‘Hail, Driver!’ Review: A Gritty Black-and-White Drama About Life on the Fringes in Kuala Lumpur

The uneasy feeling of being a stranger in your own country brings two damaged souls together in “Hail, Driver!,” a bittersweet drama about life on the social and economic margins in Kuala Lumpur. This low-key tale about an unlicensed taxi driver and a disillusioned sex worker is light on plot but rewarding as a commentary on class distinctions and cultural divides in contemporary Malaysia. Strikingly filmed in black-and-white and well performed by lead actors Amerul Affendi and Mei Fen Lim, “Hail, Driver” opened on 41 local screens on Dec. 16 and is Malaysia’s entrant in Oscar’s international feature category.

Writer-director Muzzamer Rahman began filming “Hail, Driver” in 2017. A three-year delay caused by budget problems resulted in Rahman’s horror-comedy “Takut ke Tak” beating his debut feature into Malaysian cinemas and becoming what must surely be the lengthiest production schedule of any film in the current International Oscar race. Scenes filmed at a busy Kuala Lumpur Int’l Airport, where a clock displays the pre-Covid date of March 6, 2018, seem almost surreal in a movie completed and released in 2021.

The mood is graceful and poetic in early sequences showing Aman (Amerul Affendi) laying his father to rest and observing funeral rites at a cemetery far away from the capital. The atmosphere is much less peaceful in Kuala Lumpur, where Aman lives with his sister and her husband, who is angry about Aman’s failure to contribute to household expenses. Aman’s sole asset is his father’s rundown car that does not meet standards required for taxi services. He’s also colorblind, barring him from ever acquiring a driver’s license. In an effort to raise desperately needed cash, Aman acquires fake papers from a middleman and registers illegally with a ridesharing company.

In the time-honored movie tradition of taxi cabs serving as microcosms of the places they service, “Hail, Driver!” provides illuminating snapshots of multicultural Malaysian society through Aman’s conversations with a large and diverse range of passengers. While his car radio carries news of Malaysia’s 2018 general election, Aman hears from immigrant workers about their lives and talks to locals, some of whom mistakenly blame “the flock of immigrants” for problems such as steep rises in house prices.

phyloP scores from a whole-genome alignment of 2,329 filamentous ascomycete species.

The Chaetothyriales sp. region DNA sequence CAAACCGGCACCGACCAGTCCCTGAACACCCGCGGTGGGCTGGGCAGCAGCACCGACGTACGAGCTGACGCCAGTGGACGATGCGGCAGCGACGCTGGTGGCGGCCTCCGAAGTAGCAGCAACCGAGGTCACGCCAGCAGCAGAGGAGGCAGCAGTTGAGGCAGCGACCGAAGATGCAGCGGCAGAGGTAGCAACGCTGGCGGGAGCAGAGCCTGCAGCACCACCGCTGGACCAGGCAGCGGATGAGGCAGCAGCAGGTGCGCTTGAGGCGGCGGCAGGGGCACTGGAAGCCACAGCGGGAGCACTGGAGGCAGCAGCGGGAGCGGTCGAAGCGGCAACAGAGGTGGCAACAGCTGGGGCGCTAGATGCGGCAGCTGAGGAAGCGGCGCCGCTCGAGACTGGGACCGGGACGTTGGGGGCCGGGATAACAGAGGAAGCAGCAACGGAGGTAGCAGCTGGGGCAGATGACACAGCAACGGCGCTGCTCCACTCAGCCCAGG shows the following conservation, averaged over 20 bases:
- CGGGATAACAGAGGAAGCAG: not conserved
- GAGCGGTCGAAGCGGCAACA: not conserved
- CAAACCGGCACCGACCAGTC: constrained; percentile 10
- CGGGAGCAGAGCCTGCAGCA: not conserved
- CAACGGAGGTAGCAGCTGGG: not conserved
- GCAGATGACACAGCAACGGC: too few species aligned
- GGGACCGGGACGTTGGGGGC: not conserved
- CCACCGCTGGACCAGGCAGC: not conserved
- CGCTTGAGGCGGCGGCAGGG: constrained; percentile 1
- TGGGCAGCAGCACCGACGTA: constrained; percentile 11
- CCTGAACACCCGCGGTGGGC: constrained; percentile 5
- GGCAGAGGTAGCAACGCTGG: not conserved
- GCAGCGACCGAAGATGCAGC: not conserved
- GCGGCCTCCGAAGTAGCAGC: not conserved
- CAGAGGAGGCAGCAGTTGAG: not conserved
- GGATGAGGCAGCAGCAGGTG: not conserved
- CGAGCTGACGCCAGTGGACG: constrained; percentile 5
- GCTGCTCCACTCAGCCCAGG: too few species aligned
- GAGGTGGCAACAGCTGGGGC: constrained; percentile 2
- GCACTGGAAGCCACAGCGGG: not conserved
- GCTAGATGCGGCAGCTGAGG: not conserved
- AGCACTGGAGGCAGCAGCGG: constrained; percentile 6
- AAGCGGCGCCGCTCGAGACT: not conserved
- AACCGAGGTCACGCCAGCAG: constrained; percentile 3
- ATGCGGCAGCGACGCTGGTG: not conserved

Often seen driving around shiny new office towers and residential property developments catering to the wealthy elite, Aman hits rock bottom after being thrown out of home. Unable to afford rent anywhere, he’s forced to live in his car and use public washrooms. He may be financially poor, but Aman’s kindness and non-judgmental outlook allow him to forge a friendship with Bella (Lim), a Chinese Malaysian sex worker who moved to Kuala Lumpur from Penang six years ago for a better future that does not look like it will materialize. Though a Malaysian citizen, Bella feels restless and uncomfortable in Kuala Lumpur, like she’s crashing at someone else’s place. In return for transporting her to and from appointments, Bella offers Aman the spare room in her apartment.

Rahman approaches the sensitive topic of relations between Malays and Chinese Malays with a refreshing honesty and naturalism that contributes positively to Malaysian cinema. The racial and social differences between Aman and Bella simply do not matter to them. What’s important is their bond formed through mutual adversity and the strength each derives from frank conversations about hopes, dreams and the state of things in Malaysia.

“Whoever wins, nothing changes,” laments Aman as election results begin to roll in. Without tacking on an unrealistically happy ending, Nazeem’s thoughtful screenplay suggests positive changes await this odd and likable couple.

Allowing viewers to see the world through Aman’s eyes, cinematographers Fairuz Ismail and Hafiz Rashid create ravishing black-and-white images of Kuala Lumpur’s cityscape at night, and gritty pictures of street life below. The excellent score by Reinchez Ng includes everything from rumbling swamp blues guitar to peppy percussive sounds that punch the story along nicely. Complementing the fine central performances of Lim and Affendi are cameo appearances by top local stars including Bront Palarae, Nadiya Nissa, Namron and Chew Kin Wah.

Source: Read Full Article